Measuring Algorithmic Bias in Online Job Recommendation Systems

Last registered on June 19, 2023


Trial Information

General Information

Measuring Algorithmic Bias in Online Job Recommendation Systems
Initial registration date
June 30, 2020

Initial registration date is when the trial was registered.

It corresponds to when the registration was submitted to the Registry to be reviewed for publication.

First published
July 21, 2020, 12:03 PM EDT

First published corresponds to when the trial was first made public on the Registry after being reviewed.

Last updated
June 19, 2023, 12:23 PM EDT

Last updated is the most recent time when changes to the trial's registration were published.


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Primary Investigator

University of California, Santa Barbara

Other Primary Investigator(s)

PI Affiliation
University of California, Santa Barbara

Additional Trial Information

In development
Start date
End date
Secondary IDs
Prior work
This trial does not extend or rely on any prior RCTs.
Virtually all internet job boards now recommend jobs to the workers who use their platforms. These job recommendations are generated by algorithms, using criteria that include the worker’s characteristics and previous search behaviors, and the match between the worker’s characteristics and the job’s requirements. While job recommendation algorithms have the potential to help workers find their preferred jobs faster and to improve worker-job match quality, they also have sparked deep concern about the fairness of the job recommendation algorithms: even when this is not intended by the designers, the recommended jobs may reinforce gender and other stereotypes. We plan to conduct a resume audit study on several leading online job boards in China to learn whether, to what extent, and how job board algorithms systematically treat male and female job seekers differently. Specifically, we will collect the jobs that are recommended to fictitious workers who have identical backgrounds except for gender, compare the job recommendation outcomes and measure the difference of outcomes between two gender groups.
External Link(s)

Registration Citation

Kuhn, Peter and Shuo Zhang. 2023. "Measuring Algorithmic Bias in Online Job Recommendation Systems." AEA RCT Registry. June 19.
Experimental Details


We will set up fictitious profiles and send fictitious applicants to jobs posted on online job boards.
Intervention Start Date
Intervention End Date

Primary Outcomes

Primary Outcomes (end points)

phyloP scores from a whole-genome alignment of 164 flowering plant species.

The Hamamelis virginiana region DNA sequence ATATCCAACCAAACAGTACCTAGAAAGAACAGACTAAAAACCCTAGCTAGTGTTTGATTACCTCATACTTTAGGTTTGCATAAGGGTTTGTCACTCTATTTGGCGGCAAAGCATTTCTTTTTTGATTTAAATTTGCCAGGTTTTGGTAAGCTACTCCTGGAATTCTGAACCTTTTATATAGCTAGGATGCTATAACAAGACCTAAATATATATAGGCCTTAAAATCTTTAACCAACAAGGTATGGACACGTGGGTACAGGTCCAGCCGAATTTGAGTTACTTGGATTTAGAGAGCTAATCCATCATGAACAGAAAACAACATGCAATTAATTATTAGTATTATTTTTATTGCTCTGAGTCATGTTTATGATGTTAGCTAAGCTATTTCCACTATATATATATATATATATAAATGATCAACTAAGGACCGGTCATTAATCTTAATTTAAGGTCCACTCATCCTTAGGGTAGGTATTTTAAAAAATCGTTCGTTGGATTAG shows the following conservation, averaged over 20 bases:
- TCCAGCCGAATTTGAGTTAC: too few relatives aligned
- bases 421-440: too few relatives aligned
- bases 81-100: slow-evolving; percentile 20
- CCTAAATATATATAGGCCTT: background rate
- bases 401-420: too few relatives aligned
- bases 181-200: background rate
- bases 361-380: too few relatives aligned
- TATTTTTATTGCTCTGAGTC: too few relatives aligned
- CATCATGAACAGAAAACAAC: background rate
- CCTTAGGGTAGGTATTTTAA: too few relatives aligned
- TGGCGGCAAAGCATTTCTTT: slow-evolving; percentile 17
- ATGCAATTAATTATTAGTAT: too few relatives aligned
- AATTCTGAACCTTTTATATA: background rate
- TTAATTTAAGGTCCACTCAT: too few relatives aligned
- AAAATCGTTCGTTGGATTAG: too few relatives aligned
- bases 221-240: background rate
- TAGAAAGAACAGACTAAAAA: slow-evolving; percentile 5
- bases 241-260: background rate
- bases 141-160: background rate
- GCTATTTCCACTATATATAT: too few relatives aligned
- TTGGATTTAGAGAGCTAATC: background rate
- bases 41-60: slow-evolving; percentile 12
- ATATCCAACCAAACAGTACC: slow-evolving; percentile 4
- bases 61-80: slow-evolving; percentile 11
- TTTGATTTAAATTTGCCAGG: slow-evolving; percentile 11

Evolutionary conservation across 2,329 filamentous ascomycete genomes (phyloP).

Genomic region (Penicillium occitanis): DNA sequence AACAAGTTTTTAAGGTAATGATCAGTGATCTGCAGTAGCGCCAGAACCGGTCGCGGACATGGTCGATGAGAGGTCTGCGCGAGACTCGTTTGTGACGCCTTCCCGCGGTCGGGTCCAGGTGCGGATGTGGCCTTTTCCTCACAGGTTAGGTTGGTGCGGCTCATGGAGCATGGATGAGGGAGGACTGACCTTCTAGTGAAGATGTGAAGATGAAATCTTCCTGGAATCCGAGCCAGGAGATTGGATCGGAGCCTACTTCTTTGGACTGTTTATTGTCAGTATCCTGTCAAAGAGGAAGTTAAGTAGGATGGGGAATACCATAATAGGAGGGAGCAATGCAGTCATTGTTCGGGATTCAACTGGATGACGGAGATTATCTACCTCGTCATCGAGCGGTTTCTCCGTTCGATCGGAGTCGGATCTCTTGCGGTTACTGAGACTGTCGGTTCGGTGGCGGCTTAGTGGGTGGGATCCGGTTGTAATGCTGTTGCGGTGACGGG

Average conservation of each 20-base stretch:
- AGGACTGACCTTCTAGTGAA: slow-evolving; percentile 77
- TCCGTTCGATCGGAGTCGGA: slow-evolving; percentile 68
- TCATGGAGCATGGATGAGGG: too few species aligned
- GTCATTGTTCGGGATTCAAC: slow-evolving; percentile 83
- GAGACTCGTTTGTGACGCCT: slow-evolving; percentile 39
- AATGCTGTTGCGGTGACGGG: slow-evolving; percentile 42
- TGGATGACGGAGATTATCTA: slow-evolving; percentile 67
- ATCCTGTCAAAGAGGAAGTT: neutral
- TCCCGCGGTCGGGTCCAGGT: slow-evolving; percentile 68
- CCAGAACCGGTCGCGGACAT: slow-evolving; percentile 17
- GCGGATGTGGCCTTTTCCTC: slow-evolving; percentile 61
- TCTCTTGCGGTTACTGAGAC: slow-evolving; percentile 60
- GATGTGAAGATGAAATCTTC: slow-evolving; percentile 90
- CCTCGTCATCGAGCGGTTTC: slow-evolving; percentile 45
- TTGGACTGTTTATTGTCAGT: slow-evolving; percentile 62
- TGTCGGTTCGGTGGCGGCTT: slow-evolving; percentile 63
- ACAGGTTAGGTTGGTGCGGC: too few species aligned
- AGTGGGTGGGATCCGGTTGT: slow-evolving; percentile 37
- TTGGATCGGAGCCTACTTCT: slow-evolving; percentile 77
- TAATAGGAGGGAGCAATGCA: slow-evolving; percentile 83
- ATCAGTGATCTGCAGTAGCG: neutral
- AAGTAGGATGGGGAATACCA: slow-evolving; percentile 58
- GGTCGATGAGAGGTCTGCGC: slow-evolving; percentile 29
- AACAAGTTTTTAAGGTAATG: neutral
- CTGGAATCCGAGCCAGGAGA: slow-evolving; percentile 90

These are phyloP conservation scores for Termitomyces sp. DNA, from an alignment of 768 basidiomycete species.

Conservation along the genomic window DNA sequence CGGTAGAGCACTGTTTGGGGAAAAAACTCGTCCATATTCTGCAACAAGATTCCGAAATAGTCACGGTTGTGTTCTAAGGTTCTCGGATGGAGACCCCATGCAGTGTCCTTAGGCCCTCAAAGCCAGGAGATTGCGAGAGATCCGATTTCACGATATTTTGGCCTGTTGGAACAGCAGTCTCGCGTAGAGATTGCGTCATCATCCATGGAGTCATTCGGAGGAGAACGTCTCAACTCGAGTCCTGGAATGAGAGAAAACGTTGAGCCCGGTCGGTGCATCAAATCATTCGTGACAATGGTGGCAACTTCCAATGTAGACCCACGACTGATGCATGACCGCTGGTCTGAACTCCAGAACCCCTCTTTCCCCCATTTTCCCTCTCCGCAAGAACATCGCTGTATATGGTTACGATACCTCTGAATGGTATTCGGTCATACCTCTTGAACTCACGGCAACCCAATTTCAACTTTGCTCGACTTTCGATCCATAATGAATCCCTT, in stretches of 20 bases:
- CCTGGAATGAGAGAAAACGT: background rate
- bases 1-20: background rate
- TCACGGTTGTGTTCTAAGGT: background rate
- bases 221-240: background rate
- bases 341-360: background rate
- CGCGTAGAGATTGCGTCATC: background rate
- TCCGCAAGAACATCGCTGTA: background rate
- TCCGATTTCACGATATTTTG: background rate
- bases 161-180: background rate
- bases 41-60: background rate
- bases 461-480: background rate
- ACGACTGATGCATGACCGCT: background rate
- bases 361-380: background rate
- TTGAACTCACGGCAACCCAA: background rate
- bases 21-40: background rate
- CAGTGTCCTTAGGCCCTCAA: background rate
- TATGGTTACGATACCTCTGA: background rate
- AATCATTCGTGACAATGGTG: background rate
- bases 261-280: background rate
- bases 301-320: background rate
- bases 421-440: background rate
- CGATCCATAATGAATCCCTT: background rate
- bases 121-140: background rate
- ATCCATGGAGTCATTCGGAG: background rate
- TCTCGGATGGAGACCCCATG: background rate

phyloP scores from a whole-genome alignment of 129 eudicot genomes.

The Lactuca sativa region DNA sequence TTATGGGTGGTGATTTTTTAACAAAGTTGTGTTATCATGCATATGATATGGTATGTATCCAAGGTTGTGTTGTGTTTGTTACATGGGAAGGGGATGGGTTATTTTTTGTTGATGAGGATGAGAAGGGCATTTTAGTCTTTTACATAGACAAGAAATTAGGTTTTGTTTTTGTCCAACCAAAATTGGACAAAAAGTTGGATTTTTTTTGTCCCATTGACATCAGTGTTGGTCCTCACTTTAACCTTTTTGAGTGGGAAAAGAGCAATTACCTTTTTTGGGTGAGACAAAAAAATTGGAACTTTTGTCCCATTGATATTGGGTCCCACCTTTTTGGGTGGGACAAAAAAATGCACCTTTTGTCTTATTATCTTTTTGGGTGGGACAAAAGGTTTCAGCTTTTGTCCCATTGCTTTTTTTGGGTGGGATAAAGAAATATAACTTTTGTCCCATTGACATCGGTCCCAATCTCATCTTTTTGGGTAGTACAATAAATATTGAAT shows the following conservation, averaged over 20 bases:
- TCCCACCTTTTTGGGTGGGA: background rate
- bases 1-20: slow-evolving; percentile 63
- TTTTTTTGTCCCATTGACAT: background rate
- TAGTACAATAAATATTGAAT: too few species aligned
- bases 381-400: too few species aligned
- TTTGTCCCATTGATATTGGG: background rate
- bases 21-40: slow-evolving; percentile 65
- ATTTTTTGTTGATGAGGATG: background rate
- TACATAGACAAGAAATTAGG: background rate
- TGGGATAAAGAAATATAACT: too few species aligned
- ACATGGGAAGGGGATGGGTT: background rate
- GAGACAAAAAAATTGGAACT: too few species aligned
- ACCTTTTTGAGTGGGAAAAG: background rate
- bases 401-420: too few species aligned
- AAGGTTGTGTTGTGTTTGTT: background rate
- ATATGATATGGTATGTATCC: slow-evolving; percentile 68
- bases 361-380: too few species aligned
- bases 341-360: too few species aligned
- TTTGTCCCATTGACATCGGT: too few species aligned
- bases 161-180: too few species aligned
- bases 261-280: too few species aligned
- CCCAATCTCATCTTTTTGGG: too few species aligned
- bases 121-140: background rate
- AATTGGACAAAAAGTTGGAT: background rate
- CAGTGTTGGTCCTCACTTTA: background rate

Characteristics of jobs recommended by online job boards.
Primary Outcomes (explanation)
The primary outcome that we are interested in is the job ads that are recommended and displayed to job seekers. We will test whether the recommender systems used by these job boards recommend different jobs to male and female job seekers with identical resumes.

The outcomes we will study include (but are not restricted to):
•Advertised salary and benefits (total pay, base pay, performance pay, annual bonus, insurance, vacation days, paid leave days, compensation/subsidy on travel and meal, staff dormitory, shuttle service, hukou, professional training, flexible working hours, holiday benefits, etc.)
•Job Title: (we can use natural language processing tools to compare the extracted words)
•Job description (especially words like manage, coordinate, independently design, business travel, etc.)
•Job requirements (years of working experience, education, requested age and skills)
•Company characteristics (number of employees, ownership such as foreign, public, private, etc.)
•Job’s industry, occupation, and location.

Secondary Outcomes

Secondary Outcomes (end points)
Reactions received by the fictitious resumes.
Secondary Outcomes (explanation)
These will consist mostly of automated messages generated by the platform when the HR agent takes particular actions, such as reading or saving (downloading) a worker's resume. Our profiles might also receive ‘call-back’ emails from human recruiters, though we expect this to be rare due to the sparse online worker profiles we will use. As a secondary aspect of our study, we will measure whether there are any gender differences in these reactions from the job boards.

Experimental Design

Experimental Design
Our research design is a type of resume audit study, which begins by creating otherwise identical male and female worker profiles on Chinese job boards, then observing which jobs are recommended to the profiles.
Experimental Design Details
Not available
Randomization Method
In our audit study, the resumes come in pairs, in which the two workers in each pair have identical backgrounds except for gender.
Randomization Unit
Individual fictitious profile.
Was the treatment clustered?

Experiment Characteristics

Sample size: planned number of clusters
No cluster
Sample size: planned number of observations
We plan to create about 140 fictitious profiles on each job board and replicate these profiles and application processes across a few big cities. Each profile will apply to a substantial number of jobs, which are recommended to profile by the applicant. .
Sample size (or number of clusters) by treatment arms
Half of the fictitious profiles are females, and half of the fictitious profiles are males.
Minimum detectable effect size for main outcomes (accounting for sample design and clustering)

Institutional Review Boards (IRBs)

IRB Name
U California Santa Barbara #1
IRB Approval Date
IRB Approval Number
Analysis Plan

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